Trace the development of the symphony through the eighteenth centuryMusic, just like any other practice known to man, have undergone a lot of changes throughout the years.
These changes may be slowly progressing or radical, yet it all affects how we see music now. Focusing on the development of symphony through the eighteenth century, we can see notable personalities responsible for every change that happened at that time. These people, composers and musicians alike, gave life to a different kind of symphony, something that was able to last up to the present time.The 18th century is considered as the classical period for the symphony.
A typical symphony orchestra would be composed of string and wind instruments with accompanying keyboard continuo. Percussion and brass instruments were just occasionally used. This was the set-up of the orchestra up to the 1780s, but as years passed, more and more instruments joined the standard symphony orchestra, including flutes, trumpets, and the like. The keyboard continuo regained its position in the orchestra, not only as an accompanying instrument but as a mainstay.
The 18th century gave rise to several master composers, including Franz Haydn, Wolfgang Amadeus Mozart, and Ludwig van Beethoven (“Symphony”). These three wrote hundreds of symphonies all throughout their lifetime, producing great masterpieces along the way. They’re also the once who paved the way for the advancement of orchestral writing for individual instruments.The instruments that characterized this century are the wind instruments, continually rising up to the expectations of many, being able to take the challenge of playing materials which are more thematic than usual.
These wind instruments were also given the chance to take on the melody part and the solos. On the other hand, the other instruments which have lower pitch played on parts which are more independent.Symphonies in the 18th were held more in theatres, palace halls, large ballrooms and houses, inns, and other public places because there are only a few concert halls that accommodate orchestral music. By the second half of the century, more and more cities were open for orchestras, as they offered several concert series from time to time.
Up to the end part of the century, a typical symphony orchestra would include any if not all of these instruments: cellos, double basses, violas, violins, a pair of oboes, one or two bassoons, a pair of horns, and a keyboard continuo, usually a harpsichord. In festive or military music, timpani and trumpets were commonly added. For church music on the other hand, trombones are utilized. Violas are often taken as one part, functioning as a single section of the symphony.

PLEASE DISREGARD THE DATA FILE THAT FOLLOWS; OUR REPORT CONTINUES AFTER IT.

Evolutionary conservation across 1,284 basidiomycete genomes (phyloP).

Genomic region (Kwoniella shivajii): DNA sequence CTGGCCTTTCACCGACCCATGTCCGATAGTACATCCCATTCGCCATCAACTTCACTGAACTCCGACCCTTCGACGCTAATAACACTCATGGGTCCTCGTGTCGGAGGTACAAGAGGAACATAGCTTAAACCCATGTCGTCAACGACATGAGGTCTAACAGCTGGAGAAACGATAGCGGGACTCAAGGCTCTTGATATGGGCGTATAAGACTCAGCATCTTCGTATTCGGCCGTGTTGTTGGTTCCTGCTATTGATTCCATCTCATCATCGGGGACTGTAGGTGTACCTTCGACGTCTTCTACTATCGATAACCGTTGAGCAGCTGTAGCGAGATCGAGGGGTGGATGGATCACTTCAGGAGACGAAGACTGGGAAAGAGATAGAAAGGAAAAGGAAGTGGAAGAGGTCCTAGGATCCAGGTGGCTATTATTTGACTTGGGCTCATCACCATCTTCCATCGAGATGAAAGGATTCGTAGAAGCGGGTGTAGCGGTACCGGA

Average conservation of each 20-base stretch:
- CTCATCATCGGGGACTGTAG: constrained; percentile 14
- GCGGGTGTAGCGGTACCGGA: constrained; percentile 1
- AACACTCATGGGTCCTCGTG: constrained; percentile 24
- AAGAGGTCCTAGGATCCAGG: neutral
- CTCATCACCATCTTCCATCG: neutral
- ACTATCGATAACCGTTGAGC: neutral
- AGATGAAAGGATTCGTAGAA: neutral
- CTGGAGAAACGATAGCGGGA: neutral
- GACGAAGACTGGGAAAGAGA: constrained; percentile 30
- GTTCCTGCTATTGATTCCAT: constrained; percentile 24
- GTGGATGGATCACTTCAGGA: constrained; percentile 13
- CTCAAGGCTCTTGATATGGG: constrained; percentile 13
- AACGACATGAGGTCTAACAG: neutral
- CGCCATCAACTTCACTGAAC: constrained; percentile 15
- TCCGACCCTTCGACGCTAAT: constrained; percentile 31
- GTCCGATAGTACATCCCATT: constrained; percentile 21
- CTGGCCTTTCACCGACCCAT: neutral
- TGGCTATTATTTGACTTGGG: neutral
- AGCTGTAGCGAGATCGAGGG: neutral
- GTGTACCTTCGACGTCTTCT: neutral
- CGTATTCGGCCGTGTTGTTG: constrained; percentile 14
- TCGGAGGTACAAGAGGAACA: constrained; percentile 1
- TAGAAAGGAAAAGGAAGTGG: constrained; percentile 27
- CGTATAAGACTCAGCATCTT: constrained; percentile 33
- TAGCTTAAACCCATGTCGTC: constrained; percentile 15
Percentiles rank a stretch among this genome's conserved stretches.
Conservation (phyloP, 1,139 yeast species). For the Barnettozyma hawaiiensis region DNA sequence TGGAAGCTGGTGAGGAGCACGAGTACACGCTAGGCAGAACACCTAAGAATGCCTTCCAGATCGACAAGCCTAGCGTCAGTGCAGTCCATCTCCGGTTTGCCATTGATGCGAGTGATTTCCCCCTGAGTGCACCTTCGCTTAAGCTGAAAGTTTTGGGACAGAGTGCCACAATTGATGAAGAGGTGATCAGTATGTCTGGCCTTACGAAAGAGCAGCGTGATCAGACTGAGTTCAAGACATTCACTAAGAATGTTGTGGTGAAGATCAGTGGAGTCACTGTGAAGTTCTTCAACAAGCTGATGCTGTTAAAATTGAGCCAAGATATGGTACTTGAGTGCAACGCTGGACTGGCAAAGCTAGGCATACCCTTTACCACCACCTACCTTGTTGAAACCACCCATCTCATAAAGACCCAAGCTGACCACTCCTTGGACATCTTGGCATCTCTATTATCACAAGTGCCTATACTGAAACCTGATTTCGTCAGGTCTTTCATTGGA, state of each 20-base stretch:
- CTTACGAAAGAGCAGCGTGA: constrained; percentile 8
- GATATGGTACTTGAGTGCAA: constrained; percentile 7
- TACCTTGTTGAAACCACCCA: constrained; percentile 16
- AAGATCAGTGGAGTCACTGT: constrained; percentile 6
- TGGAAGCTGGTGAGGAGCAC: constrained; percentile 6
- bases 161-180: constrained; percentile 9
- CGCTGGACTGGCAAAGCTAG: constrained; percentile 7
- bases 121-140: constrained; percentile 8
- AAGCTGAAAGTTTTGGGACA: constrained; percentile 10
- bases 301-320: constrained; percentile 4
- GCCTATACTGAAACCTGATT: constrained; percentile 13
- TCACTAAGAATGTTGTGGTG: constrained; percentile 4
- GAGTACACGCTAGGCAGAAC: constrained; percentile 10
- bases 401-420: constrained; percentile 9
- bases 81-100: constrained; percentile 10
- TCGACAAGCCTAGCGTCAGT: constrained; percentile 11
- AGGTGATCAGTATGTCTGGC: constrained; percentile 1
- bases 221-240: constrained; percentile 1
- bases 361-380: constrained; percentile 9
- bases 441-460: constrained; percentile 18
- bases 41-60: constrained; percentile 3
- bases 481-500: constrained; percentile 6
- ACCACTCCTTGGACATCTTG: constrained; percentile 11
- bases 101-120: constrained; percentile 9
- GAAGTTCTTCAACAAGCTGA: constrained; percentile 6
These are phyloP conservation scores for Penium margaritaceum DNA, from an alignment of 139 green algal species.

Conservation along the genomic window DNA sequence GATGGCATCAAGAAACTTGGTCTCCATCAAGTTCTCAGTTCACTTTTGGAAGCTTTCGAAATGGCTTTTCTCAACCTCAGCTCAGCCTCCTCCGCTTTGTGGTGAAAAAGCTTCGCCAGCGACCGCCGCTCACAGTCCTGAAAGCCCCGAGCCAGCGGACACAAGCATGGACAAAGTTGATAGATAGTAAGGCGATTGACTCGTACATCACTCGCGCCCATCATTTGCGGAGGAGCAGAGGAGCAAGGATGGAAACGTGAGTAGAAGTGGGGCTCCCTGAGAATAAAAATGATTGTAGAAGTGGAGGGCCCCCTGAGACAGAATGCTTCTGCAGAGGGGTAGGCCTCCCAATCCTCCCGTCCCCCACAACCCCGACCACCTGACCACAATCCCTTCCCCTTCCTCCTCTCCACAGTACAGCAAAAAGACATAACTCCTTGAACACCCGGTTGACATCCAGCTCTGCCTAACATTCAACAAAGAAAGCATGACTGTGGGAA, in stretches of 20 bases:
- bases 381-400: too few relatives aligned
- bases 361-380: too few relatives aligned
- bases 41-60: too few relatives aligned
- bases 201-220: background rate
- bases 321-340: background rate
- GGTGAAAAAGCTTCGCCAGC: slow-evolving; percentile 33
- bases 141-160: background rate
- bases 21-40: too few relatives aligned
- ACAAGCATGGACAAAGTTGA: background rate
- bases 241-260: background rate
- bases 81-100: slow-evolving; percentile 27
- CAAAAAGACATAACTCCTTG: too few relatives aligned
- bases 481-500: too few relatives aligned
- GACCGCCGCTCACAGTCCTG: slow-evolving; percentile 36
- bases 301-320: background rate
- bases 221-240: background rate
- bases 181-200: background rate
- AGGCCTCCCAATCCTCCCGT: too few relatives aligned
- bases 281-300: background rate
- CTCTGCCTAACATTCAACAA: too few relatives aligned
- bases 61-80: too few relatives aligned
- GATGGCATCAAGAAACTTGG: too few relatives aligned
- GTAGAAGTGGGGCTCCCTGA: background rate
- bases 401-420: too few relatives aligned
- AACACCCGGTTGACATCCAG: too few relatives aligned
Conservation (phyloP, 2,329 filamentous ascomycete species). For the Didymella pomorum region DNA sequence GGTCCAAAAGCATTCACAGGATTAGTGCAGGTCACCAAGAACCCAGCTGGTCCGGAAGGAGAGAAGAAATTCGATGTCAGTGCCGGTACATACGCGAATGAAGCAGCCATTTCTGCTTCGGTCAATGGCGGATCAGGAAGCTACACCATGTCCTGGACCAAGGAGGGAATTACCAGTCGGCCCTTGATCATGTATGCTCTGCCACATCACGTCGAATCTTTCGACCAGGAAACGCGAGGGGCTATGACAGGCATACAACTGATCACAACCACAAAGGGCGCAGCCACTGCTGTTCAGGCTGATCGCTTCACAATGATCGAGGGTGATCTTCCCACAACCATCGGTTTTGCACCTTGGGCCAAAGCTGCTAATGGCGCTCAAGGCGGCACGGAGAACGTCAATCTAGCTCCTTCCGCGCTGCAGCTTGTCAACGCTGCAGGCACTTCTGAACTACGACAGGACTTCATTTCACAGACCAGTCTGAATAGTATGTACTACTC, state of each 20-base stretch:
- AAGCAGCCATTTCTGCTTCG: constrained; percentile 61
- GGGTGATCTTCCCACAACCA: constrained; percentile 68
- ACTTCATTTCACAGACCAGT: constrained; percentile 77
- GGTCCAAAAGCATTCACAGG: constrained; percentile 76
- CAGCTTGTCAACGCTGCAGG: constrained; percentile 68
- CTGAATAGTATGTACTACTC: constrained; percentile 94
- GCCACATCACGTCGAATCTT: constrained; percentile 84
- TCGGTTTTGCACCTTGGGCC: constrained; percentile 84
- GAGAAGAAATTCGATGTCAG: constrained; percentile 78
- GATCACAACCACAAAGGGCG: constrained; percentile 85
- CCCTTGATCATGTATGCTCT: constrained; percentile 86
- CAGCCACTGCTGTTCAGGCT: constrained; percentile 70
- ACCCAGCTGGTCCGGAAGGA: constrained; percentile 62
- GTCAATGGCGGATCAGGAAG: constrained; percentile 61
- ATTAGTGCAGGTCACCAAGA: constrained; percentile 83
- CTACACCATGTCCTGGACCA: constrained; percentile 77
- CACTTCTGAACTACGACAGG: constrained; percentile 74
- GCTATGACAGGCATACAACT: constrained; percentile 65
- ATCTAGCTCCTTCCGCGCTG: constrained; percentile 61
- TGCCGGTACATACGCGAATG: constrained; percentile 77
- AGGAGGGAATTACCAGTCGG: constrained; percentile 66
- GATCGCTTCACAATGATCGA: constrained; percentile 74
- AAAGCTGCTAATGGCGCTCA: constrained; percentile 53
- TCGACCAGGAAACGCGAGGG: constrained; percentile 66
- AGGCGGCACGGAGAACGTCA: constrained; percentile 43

One of Ludwig van Beethoven’s contributions to the 18th century symphony was when he further transformed the orchestra, when he provided double basses with their own part, and then added third and fourth horn parts, and then incorporated trombone as a standard instrument in a symphony orchestra (“Symphony”).In the latter part of the century, around 1780s to 1790s, it was the first violinist who directed most orchestras (New York Philharmonic). In France however, baton conductors already started appearing. The evolution of symphony orchestra in France is somewhat different because they followed traditions of the past century, utilizing it up to the middle part of the century.
In the second half though, large orchestras in France resembled other classical orchestras all over Europe.When it comes to the roles of the instruments, the 18th century gave a constant part to most of the instruments used in the symphony. The early part of the century up to the 1780s gave similar parts to play for bassoons, cellos, double basses, and keyboard. The bassoons and cellos would occasionally be given obbligato passages, while the keyboard on the other hand, improves on harmonies above the bass.
Oboes and flutes were interchangeable in a symphony orchestra, wherein Oboists would often play the flute as well. Sometimes, they are also played simultaneously in a concert (Joichi).During the latter part of the century, at around 1780s and 1790s, more important roles in the symphony orchestra were carried by wind instruments. They were often used to introduce thematic material, as well as play solo passages.
Prior to this recognition, wind instruments were often used to double on the string parts or just alternated with them. The bass parts on the other hand, were separated into various independent parts for instruments like the cello, the bassoon, and the double bass. Throughout the century until the last quarter of the century, the role of the keyboard continuo gradually dwindled and faded. The uses of these instruments were also associated to various images, characters or scenes of a certain them, for example the trombone is associated with the underworld, or the clarinet with shepherds.
Music provided life to people back in the 18th century. Because of this, symphonies were given a great deal of importance and appreciation by a lot of people. Symphonies gave rise to different masters, continually changing the way we look at music. These changes may be radical or slow-progressing, but indeed, it was able to make a mark in the history of music, and we can all see and appreciate it even up to the present.
Works Cited:Joichi, Janet. “History of Symphony”. 2006. April 27 2009.
New York Philharmonic. “A Short History of the Symphony Orchestra”. 1999. New York Philharmonic.
April 27 2009. <http://www.nyphilkids.org/lockerroom/history_f-r.
html>.”Symphony”. 2009. Encyclopædia Britannica.
Encyclopædia Britannica Online. April 27 2009. <http://www.britannica.com/EBchecked/topic/578021/symphony/27480/The-symphony-proper>.